• Currier & Ives lithograph depicting the bombardment of Fort Sumter

    Fort Sumter

    National Monument South Carolina

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  • No Elevator Serivce at Fort Sumter

    Only the original parade ground level of Fort Sumter is accessible. Accommodations are made for disabled visitors traveling to Fort Sumter from Liberty Square. For more information, visit the link below or please call (843) 883-3123. More »

Lesson Plans & Teacher Guides

Teacher's Guide

The Fort Sumter Teacher’s Guide is designed as an informative tool for South Carolina educators. The National Park Service values education and strives to help students and teachers learn the unique history of special places.

National Park Service staff and volunteers developed this guide that connects the state curriculum standards to the NPS sites in the Charleston area. These sites include Fort Sumter, Fort Moultrie, the Fort Sumter Visitor Education Center at Liberty Square and Charles Pinckney National Historic Site.

We encourage you to apply any of the material found in the guide to plan visits or enrich and augment the materials you present to your students in the classroom.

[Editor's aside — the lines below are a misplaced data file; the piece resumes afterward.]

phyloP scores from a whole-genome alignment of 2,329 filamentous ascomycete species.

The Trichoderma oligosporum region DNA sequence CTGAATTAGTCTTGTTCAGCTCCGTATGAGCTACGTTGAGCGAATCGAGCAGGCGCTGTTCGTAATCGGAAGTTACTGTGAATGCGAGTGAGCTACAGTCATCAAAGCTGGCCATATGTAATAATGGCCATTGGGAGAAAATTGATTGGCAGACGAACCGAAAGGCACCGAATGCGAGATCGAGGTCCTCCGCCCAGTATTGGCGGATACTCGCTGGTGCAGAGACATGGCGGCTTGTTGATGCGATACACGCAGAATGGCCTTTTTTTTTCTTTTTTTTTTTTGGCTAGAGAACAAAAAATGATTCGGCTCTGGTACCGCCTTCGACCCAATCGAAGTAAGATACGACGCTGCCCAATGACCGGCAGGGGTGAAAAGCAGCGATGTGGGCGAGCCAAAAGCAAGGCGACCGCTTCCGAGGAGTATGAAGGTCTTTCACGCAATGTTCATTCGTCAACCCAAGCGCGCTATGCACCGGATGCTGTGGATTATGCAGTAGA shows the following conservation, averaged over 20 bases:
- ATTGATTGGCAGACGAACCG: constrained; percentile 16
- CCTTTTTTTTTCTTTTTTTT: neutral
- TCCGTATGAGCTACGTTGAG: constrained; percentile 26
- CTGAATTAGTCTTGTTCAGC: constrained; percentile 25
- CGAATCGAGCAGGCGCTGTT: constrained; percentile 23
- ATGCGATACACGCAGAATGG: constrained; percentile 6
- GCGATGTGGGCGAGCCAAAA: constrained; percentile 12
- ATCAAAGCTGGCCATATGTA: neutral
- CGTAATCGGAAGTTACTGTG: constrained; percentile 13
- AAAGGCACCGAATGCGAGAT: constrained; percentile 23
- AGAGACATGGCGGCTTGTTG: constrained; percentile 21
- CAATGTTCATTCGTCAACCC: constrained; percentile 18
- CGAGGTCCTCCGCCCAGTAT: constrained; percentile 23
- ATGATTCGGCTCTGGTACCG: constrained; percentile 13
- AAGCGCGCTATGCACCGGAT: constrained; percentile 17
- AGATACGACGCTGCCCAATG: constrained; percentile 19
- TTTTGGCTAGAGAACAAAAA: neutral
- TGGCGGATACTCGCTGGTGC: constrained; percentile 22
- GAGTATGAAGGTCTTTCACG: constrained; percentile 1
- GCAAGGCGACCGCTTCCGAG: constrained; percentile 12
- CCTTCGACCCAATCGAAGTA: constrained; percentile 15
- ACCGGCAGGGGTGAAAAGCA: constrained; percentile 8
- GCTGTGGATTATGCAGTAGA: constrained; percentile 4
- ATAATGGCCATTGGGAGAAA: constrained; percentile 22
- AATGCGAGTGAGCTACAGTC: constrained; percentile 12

Download the teacher's guide (pdf, 1.9 MB)

 

Lesson Plans & Activities

Fort Sumter National Monument gives you a wonderful opportunity to have your students experience the power of visiting the place where the Civil War began. The lesson plans below are designed to engage and prepare students for their trip to the historic fort. There are additional resources and information available throughout this website that will make your trip to Fort Sumter enjoyable and educational. We encourage you to use the activities listed, as they were designed to meet the state of South Carolina Social Studies curriculum standards and the National Council for the Social Studies national curriculum standards.

 

Did You Know?

Fort Sumter as seen from the water.

Fort Sumter's island was constructed with a foundation of over 70,000 tons of granite and other rock. For over a decade contractors from as far away as New York and the Boston area delivered this material by ship and dumped it on a shoal in Charleston Harbor. Fort Sumter National Monument, SC